Legal Word of the Day: “Analogous Ground”

Image: T. Voekler

Image: T. Voekler

“Analogous Ground” — The grounds of discrimination enumerated in s.15(1) of the Charter are not exhaustive. They include “analogous” grounds based on characteritics of individuals within discrete groups who have been subjected to discrimination on the basis of membership in that group.

The Supreme Court, in Corbiere v. Canada (Minister of Indian and Northern Affairs), [1999] 2 S.C.R. 203, established that a ground of discrimination is analogous if it is “based on characteristics that cannot change or that the government has no legitimate interest in expecting us to change to receive equal treatment under the law.”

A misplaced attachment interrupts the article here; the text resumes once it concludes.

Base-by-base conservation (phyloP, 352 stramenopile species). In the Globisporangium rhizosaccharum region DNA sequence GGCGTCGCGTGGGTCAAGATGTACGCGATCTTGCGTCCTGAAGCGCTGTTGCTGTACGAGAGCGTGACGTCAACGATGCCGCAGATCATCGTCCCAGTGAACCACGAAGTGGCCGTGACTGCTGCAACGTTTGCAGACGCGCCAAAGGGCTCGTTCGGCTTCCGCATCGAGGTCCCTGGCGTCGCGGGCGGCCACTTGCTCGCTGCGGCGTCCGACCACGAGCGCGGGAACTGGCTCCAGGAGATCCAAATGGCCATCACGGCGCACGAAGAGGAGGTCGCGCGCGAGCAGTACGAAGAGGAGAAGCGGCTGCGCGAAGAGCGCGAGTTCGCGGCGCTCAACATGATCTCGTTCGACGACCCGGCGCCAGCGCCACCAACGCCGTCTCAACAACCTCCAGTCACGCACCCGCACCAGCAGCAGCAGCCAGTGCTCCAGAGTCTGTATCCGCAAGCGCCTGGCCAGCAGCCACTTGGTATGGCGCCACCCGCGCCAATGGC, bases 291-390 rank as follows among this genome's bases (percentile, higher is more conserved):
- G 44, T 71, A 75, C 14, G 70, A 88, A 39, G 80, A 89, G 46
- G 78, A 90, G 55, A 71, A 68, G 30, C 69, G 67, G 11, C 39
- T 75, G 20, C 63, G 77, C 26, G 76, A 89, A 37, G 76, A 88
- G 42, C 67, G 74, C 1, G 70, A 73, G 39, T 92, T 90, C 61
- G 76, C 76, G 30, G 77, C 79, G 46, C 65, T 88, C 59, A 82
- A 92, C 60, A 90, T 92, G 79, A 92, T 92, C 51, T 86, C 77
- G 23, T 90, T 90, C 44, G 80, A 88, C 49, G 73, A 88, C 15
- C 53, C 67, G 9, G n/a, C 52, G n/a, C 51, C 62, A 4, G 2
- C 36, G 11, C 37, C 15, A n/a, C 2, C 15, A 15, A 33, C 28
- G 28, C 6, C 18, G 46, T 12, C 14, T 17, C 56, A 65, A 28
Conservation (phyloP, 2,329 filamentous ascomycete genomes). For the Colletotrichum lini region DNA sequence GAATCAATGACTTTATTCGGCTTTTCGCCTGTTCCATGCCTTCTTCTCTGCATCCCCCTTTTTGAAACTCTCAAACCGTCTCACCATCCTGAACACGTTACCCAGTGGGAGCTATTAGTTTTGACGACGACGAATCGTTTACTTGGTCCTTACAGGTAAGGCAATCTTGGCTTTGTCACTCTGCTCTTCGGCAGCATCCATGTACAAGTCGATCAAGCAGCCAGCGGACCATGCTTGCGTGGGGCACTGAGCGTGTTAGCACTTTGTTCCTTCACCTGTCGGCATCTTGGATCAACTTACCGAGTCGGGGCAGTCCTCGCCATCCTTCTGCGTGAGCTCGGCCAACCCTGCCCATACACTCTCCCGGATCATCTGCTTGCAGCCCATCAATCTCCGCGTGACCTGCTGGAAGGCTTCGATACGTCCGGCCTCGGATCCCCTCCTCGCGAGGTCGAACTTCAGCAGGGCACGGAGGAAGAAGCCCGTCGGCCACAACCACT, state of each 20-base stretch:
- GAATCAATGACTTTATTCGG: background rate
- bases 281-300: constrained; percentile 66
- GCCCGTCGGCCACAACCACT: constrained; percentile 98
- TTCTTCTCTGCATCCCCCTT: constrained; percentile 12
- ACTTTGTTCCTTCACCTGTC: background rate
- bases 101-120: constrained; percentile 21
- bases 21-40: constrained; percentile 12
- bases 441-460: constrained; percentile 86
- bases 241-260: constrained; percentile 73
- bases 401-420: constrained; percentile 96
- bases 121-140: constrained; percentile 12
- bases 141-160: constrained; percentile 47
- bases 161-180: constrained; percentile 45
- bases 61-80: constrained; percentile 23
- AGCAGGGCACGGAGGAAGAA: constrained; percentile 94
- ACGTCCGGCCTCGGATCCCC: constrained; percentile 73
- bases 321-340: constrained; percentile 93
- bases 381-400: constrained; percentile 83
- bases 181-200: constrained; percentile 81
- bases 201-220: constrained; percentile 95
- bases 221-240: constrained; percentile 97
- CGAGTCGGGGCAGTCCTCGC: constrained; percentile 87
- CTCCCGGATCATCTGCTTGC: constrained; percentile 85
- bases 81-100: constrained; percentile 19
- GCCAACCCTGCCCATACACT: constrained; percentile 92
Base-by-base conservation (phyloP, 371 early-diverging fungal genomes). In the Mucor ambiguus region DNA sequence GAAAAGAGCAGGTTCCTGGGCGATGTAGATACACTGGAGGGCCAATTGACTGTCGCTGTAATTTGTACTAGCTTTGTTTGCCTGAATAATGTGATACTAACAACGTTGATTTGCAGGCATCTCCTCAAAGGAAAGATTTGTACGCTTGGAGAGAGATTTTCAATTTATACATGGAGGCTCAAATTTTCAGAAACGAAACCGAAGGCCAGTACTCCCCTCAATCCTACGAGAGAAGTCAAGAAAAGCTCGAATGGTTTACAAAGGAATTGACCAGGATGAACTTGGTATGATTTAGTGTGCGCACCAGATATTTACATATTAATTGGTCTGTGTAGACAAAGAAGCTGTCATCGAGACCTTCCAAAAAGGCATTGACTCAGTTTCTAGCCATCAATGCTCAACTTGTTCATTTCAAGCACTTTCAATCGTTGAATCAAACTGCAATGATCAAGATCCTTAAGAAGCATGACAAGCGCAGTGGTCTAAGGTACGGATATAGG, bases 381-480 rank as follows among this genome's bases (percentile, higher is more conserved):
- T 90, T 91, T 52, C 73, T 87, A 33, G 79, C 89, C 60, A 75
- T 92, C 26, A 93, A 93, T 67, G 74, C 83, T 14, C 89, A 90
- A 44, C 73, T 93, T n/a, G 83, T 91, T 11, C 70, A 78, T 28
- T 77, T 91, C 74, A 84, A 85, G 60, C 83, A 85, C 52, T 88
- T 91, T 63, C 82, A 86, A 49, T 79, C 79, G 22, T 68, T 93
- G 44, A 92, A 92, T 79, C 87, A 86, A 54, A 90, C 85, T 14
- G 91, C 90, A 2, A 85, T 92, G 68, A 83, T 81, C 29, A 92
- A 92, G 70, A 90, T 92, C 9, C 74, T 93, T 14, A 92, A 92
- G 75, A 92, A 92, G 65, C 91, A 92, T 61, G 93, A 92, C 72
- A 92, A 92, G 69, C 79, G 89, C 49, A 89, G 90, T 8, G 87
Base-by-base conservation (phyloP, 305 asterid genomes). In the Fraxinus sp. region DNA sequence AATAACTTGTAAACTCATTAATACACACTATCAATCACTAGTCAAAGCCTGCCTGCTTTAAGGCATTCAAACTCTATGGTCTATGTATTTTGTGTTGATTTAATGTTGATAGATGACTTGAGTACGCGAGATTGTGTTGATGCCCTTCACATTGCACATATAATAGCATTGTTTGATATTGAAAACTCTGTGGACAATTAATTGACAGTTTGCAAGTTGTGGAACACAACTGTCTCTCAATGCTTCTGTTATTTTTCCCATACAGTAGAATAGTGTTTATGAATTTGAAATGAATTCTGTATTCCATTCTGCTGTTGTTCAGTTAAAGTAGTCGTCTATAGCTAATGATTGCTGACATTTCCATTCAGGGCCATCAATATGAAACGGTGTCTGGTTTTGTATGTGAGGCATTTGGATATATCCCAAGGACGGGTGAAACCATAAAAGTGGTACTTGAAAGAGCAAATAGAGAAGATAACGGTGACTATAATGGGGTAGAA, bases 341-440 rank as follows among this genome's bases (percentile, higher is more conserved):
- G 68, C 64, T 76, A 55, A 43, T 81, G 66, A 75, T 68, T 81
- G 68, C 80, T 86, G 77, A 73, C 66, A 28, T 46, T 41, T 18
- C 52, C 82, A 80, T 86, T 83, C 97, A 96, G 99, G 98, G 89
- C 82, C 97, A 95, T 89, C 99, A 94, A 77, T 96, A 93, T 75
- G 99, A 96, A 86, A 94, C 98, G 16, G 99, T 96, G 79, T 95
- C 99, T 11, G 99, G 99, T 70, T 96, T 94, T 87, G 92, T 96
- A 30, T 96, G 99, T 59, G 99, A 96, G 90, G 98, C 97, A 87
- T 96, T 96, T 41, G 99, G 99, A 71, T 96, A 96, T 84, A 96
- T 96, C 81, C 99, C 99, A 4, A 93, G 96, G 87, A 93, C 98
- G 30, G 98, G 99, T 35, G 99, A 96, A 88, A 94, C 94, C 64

Citizenship, sexual orientation, marital status and Aboriginal off-reserve band member status have been found to be analogous grounds. Court and tribunals have considered whether the characteristic may serve as an irrelevant basis of exclusion and a denial of essential human dignity.

Occupational status per se does not constitute an analogous ground for purposes of s. 15 (1).

See also:

Dunmore v. Ontario (Attorney General), 1997 CanLII 12345 (ON SC)

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